New Zealand (University of Auckland) Connecting to culture during Te Taetae ni Kiribati

This week is Te Taetae ni Kiribati – Kiribati language week. The theme for Te Taetae ni Kiribati is ‘Ribanan, karikirakean ao kateimatoan ara katei ma ara taetae ni Tungaru’ which means ‘Nurture, enhance and sustain the Tungaru language and culture’.

L-R : Manoa Teaiwa (brother) Sean Mallon (Father) Vaitoa Mallon

Vaitoa Mallon was born and raised in Pōneke  and comes from Kiribati, Banaban, African American, Samoan and Irish whakapapa. Hailing from the villages of Tabwewa and Tabiang (Banaba), Eita and Utiroa (Tabiteuea/Kiribati), Mulivai Safata (Upolu) Iva (Savai’i), Vaitoa is currently an undergraduate in a Bachelor of Arts majoring in Pacific Studies and Sociology.

This week he’s celebrating his iKiribati heritage and encouraging others to do the same.

“Growing up I was closer to my Samoan side of the family because all of my Samoan cousins lived close by, my iKiribati cousins are all overseas either back in Fiji or in Kiribati so it was difficult to make that everyday connection. But I always knew I was iKiribati and my mum and grandfather both spoke the language so it was always present,” he explains.

Like many young Pacific people in Aotearoa, juggling multiple identities within themselves can often mean there is a tendency to default to what the dominant or the culture, highlighting the difficulty of being a minority within a minority.

“When I was younger I would just tell people I’m Samoan,  because it was easier for New Zealand Palagi to understand. Rather than say, ‘Oh I’m from Kiribati,’ and have them say, ‘Huh? Where is that?’  if I said I’m Samoan/Irish people would accept it and move on,” he says.

Discussing this year’s theme of nurturing the culture and language, Vaitoa talks about fostering connections.

I love hearing the language; it’s so beautiful and sounds so different to the Polynesian languages.

Vaitoa MallonWaipapa Taumata Rau

“Connecting to your culture means different things for everyone. My way of nurturing my iKiribati language and culture is to talk to my grandad more and learn more of the intricacies of my iKiribati culture.

“I love hearing the language; it’s so beautiful and sounds so different to the Polynesian languages. It’s fast and powerful but if I’m being honest, not having my language feels devastating. That might sound dramatic but language gives you access to a whole other part of your culture and it’s a bit stink to not have that,” he says.

Kiribati is one of the countries hardest hit by climate change and rising sea levels pose a real, everyday threat to iKiribati people, something Vaitoa is passionate about.

“The thing about climate change I think most people forget is it isn’t just the physical impacts that matter. We can see and quantify things like the rise of the sea level or flooding of inland areas but what we don’t see is the mental impacts and the loss of cultural identity.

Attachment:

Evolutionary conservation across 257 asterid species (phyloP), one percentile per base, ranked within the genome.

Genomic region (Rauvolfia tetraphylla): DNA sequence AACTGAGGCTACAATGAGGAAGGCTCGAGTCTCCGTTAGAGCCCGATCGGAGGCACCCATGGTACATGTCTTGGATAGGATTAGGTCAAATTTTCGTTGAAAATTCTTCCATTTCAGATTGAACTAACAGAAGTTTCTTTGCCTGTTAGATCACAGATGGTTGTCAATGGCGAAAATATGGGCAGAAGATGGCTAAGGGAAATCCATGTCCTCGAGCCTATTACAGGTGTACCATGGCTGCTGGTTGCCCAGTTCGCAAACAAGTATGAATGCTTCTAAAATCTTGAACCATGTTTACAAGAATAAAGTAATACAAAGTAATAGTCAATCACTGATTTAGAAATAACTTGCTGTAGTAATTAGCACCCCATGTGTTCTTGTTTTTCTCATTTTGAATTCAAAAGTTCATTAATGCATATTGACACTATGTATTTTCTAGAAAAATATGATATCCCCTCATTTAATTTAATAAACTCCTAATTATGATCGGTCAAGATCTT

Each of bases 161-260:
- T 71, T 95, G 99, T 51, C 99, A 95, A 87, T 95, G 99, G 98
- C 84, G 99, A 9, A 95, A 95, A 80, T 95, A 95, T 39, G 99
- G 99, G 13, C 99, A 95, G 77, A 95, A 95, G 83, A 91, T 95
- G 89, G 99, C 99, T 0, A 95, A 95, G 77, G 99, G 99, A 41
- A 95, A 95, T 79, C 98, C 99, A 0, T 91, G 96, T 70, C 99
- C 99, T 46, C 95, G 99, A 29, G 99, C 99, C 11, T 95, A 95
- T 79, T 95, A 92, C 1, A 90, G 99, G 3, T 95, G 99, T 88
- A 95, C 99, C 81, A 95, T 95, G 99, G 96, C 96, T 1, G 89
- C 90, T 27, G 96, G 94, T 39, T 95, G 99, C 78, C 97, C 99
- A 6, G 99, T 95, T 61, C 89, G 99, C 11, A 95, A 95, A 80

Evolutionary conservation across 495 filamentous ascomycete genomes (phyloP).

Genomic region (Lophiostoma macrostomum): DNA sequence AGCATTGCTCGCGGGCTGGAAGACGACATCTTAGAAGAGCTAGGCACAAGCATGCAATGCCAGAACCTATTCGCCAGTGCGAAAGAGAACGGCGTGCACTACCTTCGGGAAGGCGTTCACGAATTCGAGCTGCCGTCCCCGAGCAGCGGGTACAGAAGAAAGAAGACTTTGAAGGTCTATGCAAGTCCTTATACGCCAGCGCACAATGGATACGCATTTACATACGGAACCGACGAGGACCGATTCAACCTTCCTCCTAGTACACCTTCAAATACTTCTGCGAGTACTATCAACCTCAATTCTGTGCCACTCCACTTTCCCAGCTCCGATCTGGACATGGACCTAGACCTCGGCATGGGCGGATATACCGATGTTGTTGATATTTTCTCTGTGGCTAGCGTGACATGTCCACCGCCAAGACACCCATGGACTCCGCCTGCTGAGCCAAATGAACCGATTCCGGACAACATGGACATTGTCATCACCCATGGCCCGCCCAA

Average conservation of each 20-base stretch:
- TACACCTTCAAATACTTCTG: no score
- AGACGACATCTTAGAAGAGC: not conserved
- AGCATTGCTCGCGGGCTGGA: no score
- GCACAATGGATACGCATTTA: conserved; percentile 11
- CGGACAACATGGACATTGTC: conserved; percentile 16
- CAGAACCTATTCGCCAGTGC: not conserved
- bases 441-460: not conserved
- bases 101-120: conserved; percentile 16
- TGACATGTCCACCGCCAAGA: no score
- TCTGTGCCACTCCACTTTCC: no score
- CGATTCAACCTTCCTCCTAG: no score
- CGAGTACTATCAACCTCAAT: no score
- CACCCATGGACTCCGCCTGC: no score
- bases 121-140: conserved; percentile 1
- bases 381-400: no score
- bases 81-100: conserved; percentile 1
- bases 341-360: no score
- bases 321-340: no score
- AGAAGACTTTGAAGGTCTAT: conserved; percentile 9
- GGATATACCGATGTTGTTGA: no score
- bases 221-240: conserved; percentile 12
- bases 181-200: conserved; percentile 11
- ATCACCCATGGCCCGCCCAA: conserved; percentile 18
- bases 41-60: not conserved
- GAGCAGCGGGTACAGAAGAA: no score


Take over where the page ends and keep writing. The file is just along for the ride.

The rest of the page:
“Kiribati already has climate refugees and the impacts of this can’t be overstated. Our culture is inherently tied to our homeland and when we have to leave it, there are ongoing cultural identity impacts that people don’t see.”

Vaitoa Mallon

This is why it’s important to Vaitoa that he represent his homeland as best he can. Hoping to continue his studies and land somewhere between a corporate role, possibly in policy and the arts sector, Vaitoa stresses that it doesn’t have to be one or the other.

He believes iKiribati young people can do it all; chase their creative dreams while also participating in capitalism through other work.

Vaitoa is the son of the late Associate Professor of Pacific Studies, Teresia Teaiwa, and Sean Mallon, both staunch activists in the Pacific communities in Aotearoa. Despite coming from a privileged academic background, Vaitoa sees himself as a “bit of an activist”.

“Not one of those activists who stand on the street at protests with signs on the frontline, but more of a behind the scenes one. I like to think about how we can reach people who’re in between.

“There are people who are super passionate about issues and then those who don’t care and I want to speak to those in between and that is the kind of activist I am, working away behind the scenes to get people on board with the kaupapa.”

Vaitoa hasn’t been to Kiribati yet but it is one of his dreams.

“I want to go someday and I hope I get to before it is too late. Being iKiribati is something I’m proud of and I’m reminded of how resilient and beautiful my people and my culture are. That’s why I will rep Kiribati everyday with my chest.”